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Court Limits FCC’s Ability To Stop Broadband Providers From Discriminating Against Internet Conten

ACLU Calls For Restoration Of Net Neutrality Principles

federal appeals court today ruled that the Federal Communications
Commission (FCC) cannot require broadband service providers to treat
all lawful Internet content equally. The decision rendered the FCC
unable to enforce “network neutrality,” the principle that Internet
users have the right to use applications and access and transmit data
of their choice free of discrimination by network providers.

“The Internet has long grown and flourished under the principles of net
neutrality, but without anyone to enforce those principles, network
providers will be free to discriminate against any lawful content they
choose – becoming gatekeepers who can control what information and
services the public can access online,” said Jay Stanley, Senior Policy
Analyst with the ACLU Speech, Technology, and Liberty program.
“Immediate restoration of well-established net neutrality principles is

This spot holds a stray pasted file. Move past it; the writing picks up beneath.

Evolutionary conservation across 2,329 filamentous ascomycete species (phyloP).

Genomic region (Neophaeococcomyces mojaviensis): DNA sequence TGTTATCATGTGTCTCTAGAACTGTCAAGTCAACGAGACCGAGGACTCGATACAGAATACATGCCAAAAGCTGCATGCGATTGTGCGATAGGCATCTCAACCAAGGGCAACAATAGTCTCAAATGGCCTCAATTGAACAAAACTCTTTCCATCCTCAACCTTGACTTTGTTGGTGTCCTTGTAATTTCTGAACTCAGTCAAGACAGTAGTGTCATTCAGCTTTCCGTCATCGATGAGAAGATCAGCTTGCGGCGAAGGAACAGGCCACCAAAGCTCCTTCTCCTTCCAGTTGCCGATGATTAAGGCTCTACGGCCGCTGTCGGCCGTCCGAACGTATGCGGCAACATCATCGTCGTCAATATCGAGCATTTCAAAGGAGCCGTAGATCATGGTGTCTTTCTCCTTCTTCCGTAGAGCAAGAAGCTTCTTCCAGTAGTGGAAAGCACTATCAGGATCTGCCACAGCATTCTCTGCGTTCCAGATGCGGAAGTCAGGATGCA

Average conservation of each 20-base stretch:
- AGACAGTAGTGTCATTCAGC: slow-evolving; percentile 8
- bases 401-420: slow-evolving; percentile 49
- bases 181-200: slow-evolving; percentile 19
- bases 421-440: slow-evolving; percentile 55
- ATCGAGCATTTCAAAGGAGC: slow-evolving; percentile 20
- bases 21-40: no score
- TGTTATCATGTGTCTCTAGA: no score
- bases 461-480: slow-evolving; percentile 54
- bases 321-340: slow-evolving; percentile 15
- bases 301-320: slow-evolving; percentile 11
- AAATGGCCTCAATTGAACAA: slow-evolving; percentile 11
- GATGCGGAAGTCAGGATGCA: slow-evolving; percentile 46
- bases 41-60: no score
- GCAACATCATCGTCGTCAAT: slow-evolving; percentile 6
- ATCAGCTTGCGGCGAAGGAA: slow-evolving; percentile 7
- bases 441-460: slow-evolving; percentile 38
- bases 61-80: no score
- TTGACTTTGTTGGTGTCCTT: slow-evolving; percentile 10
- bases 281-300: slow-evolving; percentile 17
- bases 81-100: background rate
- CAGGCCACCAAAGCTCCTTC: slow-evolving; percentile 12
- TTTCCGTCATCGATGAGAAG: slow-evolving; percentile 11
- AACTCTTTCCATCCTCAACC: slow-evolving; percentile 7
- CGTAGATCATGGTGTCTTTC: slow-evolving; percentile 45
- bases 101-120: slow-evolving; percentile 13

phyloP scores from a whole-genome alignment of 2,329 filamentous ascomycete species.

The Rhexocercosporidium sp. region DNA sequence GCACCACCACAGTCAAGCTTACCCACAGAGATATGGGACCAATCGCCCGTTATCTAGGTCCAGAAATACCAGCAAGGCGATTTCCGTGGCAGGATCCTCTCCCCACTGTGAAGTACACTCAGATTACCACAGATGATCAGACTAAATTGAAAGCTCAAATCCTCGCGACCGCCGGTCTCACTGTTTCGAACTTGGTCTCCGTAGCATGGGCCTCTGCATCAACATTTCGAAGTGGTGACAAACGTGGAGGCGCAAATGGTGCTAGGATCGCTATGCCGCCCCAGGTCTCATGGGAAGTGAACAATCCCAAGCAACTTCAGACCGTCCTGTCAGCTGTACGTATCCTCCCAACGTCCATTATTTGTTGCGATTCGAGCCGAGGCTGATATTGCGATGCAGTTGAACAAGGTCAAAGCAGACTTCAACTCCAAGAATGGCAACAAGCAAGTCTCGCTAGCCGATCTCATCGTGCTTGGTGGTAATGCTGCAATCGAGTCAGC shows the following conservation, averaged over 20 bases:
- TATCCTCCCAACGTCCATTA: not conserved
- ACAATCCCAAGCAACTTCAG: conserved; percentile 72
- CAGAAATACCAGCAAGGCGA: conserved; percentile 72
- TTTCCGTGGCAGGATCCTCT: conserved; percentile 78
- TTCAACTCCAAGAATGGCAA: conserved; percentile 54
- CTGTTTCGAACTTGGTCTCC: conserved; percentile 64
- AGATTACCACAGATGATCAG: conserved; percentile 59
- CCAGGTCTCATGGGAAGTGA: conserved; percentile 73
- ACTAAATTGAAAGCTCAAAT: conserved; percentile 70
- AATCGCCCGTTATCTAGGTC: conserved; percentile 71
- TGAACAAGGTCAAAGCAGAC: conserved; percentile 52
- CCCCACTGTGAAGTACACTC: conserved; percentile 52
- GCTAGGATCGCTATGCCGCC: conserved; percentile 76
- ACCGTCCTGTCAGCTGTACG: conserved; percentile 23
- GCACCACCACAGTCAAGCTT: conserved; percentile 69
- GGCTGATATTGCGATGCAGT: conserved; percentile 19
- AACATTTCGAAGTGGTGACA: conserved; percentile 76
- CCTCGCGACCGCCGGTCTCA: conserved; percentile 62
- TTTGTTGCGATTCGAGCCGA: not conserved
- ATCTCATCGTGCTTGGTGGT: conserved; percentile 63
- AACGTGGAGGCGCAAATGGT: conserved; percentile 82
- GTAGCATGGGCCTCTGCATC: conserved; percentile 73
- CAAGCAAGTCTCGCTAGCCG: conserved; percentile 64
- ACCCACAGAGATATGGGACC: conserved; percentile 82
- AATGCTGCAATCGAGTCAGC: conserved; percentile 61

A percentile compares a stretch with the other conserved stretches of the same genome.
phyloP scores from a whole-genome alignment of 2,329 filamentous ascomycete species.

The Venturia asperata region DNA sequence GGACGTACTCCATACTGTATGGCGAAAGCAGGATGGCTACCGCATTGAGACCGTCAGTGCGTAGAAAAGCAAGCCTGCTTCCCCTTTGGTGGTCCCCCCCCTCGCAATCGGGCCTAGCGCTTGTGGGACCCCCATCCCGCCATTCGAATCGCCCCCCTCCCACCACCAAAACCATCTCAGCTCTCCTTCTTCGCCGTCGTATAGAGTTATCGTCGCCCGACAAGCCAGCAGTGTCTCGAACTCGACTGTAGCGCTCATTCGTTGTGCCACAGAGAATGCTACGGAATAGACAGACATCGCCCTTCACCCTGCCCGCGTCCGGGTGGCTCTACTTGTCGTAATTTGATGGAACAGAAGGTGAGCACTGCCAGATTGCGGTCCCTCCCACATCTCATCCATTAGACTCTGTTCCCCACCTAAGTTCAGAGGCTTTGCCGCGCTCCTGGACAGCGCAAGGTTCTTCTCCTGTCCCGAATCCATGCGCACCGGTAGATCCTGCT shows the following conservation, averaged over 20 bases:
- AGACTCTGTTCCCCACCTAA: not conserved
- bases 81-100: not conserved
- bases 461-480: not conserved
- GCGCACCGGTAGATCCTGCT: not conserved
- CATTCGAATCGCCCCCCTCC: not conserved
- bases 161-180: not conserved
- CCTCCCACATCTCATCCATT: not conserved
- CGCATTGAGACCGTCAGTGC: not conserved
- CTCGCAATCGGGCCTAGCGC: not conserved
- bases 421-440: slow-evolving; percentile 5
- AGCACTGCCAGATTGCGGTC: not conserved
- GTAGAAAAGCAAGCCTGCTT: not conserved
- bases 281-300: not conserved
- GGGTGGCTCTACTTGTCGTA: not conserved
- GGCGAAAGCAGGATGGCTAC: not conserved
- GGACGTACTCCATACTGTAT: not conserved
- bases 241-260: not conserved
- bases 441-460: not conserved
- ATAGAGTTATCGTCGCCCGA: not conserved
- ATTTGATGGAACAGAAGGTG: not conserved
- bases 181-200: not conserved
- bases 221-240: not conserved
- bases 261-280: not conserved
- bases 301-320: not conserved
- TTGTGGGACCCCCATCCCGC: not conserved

necessary to protect freedom and innovation on the Internet.”

Today’s ruling came in Comcast v. FCC, in which the nation’s largest
cable company challenged the FCC’s authority to enforce net neutrality
after Comcast was discovered to have been disrupting operation of the
software program BitTorrent independently of any network congestion.
Specifically, the U.S. Court of Appeals for the District of Columbia
ruled that under Title I of the Communications Act, the FCC cannot stop
Internet providers from giving preferential treatment to the Internet
content or applications of their choice by, for example, allowing some
content to reach customers speedily while slowing down or even blocking
other data.

In 2005, the FCC decided to regulate the Internet as an “information
service” under Title I of the Communications Act, allowing broadband
providers to pick and choose which services and information to
transmit. That same year, the ACLU argued in the Brand X Supreme Court
case that broadband providers should be regulated under Title II, which
would protect against discrimination. While today’s ruling found that
the FCC had exceeded its authority under Title I, the FCC can still
choose to regulate network providers under Title II.

“In order to protect freedom and innovation on the Internet, the FCC
should re-establish its regulatory authority under Title II of the
Communications Act and require broadband providers to give
nondiscriminatory access to all lawful services, information and
equipment,” said Stanley.

More information about the ACLU’s work to restore net neutrality is online at:

Information about the ACLU’s participation in the Brand X Supreme Court case is available at:



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